Dave Robicheaux has spent his life confronting the age-old adage that the sins of the father pass onto the son. But what has his mother’s legacy left him? Dead to him since youth, Mae Guillory has been shuttered away in the deep recesses of Dave’s mind. He’s lived with the fact that he would never really know what happened to the woman who left him to the devices of his whiskey-driven father. But deep down, he still feels the loss of his mother and knows the infinite series of disappointments in her life could not have come to a good end.
While helping out an old friend, Dave is stunned when a pimp looks at him sideways and asks him if he is Mae Guillory’s boy, the whore a bunch of cops murdered 30 years ago. The pimp goes on to insinuate that the cops who dumped her body in the bayou were on the take and continue to thrive in the New Orleans area.
Dave’s search for his mother’s killers leads him to the darker places in his past and solving this case teaches him what it means to be his mother’s son. Purple Cane Road has the dimensions of a classic-passion, murder, and nearly heartbreaking poignancy-wrapped in a wonderfully executed plot that surprises from start to finish.
HAfter the relatively lightweight Sunset Limited (1998), Cajun cop Dave Robicheaux returns in a powerhouse of a thriller that shows Burke writing near the peak of his form. Robicheaux faces his most personal case yet, when a pimp puts him on the trail of the truth behind his mother's long-ago disappearance. Meanwhile, he uncovers new evidence in the case of death-row inmate Letty Labiche, who took a mattock to the man who molested her as a child, state executioner Vachel Carmouche. Burke parades the usual cast of grotesques: feckless Louisiana governor Belmont Pugh; cold-blooded attorney general Connie Deshotel; sleazy police liaison officer Jim Gable, who "keeps the head of a Vietnamese soldier in a jar of chemicals"; and psychopathic hit man Johnny Remata, who acts as all-around avenging angel. Wife Bootsie's having had a fling with Gable drives Robicheaux into a jealous fury more than once, while daughter Alafair's flirtation with Johnny raises the temperature even higher. Old buddy Clete Purcell doesn't have a lot to do, other than to contribute to the general mayhem. Once Robicheaux learns that his mother fell afoul of a couple of New Orleans cops in the pay of the Giacano crime family, it's a simple matter of identifying the guilty pair and bringing them to justiceDor is it? Burke winds up an often convoluted and gratuitously violent plot with a dynamite ending that will leave readers feeling truly satisfied, if a bit shell-shocked. Major ad/promo; author tour.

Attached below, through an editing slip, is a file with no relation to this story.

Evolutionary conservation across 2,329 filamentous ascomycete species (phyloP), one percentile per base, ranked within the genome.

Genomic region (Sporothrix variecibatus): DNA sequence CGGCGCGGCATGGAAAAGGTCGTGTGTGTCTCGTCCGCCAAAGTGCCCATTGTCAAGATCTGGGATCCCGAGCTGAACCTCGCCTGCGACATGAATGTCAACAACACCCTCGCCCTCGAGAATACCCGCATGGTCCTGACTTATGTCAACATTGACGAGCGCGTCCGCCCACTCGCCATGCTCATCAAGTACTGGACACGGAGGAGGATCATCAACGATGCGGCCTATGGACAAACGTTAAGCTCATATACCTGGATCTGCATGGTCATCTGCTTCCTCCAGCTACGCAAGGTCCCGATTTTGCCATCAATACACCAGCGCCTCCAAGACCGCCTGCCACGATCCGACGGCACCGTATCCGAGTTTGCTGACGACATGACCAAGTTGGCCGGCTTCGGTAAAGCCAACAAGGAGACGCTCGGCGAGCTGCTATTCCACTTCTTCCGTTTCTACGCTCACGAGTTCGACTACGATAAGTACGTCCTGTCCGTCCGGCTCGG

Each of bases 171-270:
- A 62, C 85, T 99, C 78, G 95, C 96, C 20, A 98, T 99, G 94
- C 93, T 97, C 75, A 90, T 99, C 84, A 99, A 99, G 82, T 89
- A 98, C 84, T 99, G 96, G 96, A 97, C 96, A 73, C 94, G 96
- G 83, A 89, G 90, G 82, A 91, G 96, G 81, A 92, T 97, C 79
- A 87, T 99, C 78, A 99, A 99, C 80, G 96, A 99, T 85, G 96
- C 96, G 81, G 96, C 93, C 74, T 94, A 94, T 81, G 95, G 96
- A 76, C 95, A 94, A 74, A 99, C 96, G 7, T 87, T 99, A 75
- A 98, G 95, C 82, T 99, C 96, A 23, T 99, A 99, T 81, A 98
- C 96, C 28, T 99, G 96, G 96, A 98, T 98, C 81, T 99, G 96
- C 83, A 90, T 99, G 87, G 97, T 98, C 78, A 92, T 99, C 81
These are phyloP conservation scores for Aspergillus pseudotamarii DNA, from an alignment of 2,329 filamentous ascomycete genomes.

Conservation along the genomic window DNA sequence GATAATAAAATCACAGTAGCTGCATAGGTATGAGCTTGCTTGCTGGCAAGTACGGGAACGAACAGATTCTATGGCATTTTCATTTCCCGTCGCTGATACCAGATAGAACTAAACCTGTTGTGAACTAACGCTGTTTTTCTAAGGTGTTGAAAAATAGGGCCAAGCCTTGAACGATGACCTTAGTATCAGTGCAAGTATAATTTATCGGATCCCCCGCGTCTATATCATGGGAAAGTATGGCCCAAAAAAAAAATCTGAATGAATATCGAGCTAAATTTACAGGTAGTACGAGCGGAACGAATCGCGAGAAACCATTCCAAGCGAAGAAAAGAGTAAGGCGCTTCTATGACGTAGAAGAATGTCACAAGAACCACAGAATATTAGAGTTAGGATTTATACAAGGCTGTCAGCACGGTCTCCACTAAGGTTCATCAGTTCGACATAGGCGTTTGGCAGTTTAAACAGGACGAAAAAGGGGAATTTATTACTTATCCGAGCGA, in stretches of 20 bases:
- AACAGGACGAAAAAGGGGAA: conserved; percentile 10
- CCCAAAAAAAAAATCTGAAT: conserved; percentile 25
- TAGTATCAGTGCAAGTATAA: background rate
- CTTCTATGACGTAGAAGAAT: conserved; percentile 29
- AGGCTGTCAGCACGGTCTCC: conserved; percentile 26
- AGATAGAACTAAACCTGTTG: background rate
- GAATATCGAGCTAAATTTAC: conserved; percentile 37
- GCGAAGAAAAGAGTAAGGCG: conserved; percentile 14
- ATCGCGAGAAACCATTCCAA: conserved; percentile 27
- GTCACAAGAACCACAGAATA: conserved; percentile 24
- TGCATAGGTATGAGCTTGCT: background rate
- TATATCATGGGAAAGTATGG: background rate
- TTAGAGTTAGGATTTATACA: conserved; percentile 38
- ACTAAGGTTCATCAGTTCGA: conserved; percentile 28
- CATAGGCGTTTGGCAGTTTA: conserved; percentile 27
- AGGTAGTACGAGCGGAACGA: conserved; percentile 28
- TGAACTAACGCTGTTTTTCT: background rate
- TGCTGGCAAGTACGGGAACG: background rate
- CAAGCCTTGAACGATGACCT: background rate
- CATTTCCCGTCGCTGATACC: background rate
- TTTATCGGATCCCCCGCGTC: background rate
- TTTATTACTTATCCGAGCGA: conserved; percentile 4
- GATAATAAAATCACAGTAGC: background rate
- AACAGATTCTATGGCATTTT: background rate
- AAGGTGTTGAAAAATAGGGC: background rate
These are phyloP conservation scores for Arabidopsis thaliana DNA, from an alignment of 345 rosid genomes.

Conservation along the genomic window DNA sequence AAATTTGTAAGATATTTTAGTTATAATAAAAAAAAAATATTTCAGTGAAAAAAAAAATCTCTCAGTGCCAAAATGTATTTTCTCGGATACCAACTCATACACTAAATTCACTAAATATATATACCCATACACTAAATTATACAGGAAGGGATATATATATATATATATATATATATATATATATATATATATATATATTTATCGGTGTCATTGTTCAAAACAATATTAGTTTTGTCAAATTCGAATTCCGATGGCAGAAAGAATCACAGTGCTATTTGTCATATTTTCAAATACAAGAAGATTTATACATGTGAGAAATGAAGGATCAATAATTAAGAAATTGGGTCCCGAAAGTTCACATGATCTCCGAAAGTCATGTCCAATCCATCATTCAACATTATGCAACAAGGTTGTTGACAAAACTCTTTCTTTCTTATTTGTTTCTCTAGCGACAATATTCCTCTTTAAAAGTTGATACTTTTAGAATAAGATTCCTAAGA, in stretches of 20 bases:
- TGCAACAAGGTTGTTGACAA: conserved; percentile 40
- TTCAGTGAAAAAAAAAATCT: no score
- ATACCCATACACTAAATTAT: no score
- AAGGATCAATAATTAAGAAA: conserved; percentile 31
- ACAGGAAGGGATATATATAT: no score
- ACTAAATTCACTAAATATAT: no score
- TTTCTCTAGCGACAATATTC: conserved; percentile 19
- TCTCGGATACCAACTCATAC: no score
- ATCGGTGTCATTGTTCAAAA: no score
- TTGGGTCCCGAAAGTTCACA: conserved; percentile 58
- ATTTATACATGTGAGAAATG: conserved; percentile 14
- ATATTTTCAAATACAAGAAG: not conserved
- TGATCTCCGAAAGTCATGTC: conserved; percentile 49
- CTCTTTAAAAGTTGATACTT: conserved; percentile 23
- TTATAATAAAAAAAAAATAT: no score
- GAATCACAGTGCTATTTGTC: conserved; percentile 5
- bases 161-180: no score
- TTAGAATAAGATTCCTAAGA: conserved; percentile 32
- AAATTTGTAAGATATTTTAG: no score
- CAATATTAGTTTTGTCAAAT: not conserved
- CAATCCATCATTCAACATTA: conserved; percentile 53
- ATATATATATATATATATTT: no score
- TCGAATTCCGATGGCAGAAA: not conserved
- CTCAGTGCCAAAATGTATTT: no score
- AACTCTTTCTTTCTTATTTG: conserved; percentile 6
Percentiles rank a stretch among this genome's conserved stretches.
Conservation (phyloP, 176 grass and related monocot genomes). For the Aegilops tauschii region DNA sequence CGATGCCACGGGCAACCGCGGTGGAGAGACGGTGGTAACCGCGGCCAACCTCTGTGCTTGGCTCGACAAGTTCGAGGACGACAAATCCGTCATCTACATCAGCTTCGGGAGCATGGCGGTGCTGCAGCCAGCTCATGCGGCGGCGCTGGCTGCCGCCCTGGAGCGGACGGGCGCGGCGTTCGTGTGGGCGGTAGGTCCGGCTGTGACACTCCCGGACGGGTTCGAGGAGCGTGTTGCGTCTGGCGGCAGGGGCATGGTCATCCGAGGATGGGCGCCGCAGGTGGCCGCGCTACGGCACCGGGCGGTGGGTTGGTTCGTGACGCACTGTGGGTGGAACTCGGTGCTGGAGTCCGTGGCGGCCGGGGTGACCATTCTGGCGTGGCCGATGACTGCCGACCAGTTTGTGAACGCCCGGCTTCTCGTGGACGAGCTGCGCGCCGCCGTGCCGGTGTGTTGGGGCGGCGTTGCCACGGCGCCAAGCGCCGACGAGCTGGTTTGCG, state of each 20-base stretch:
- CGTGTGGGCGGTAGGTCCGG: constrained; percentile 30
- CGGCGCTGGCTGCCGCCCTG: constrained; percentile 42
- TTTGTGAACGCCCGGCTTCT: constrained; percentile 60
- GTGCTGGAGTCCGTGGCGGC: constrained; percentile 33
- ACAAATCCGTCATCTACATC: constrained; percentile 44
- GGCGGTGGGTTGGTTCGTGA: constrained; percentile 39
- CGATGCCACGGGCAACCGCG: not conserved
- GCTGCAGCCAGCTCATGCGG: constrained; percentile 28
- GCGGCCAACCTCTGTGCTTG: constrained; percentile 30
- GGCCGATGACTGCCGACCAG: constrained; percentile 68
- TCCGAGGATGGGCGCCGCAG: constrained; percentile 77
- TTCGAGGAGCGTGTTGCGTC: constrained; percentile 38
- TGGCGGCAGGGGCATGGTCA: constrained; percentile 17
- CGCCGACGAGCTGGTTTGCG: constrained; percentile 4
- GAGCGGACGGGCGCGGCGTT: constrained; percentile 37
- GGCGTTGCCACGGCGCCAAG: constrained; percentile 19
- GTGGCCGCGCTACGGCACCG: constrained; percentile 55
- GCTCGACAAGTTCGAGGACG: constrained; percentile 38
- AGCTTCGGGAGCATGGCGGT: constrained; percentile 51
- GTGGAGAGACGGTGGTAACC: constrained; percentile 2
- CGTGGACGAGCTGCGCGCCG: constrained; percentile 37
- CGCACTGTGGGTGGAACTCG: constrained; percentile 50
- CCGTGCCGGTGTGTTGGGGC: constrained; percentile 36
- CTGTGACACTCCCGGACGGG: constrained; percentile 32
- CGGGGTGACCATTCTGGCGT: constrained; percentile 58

Author is able to paint a visual picture of locations in book. I found it mildly confusing at times. The end was somewhat predictable.
Another Great One
I love all the Dave Robicheaux novels and really anything that James Lee Burke writes. He’s got such a way with words.
Absolutely one of the best written mysteries I have read. His writing style is a joy and just makes the reader reflect on life and the natural world.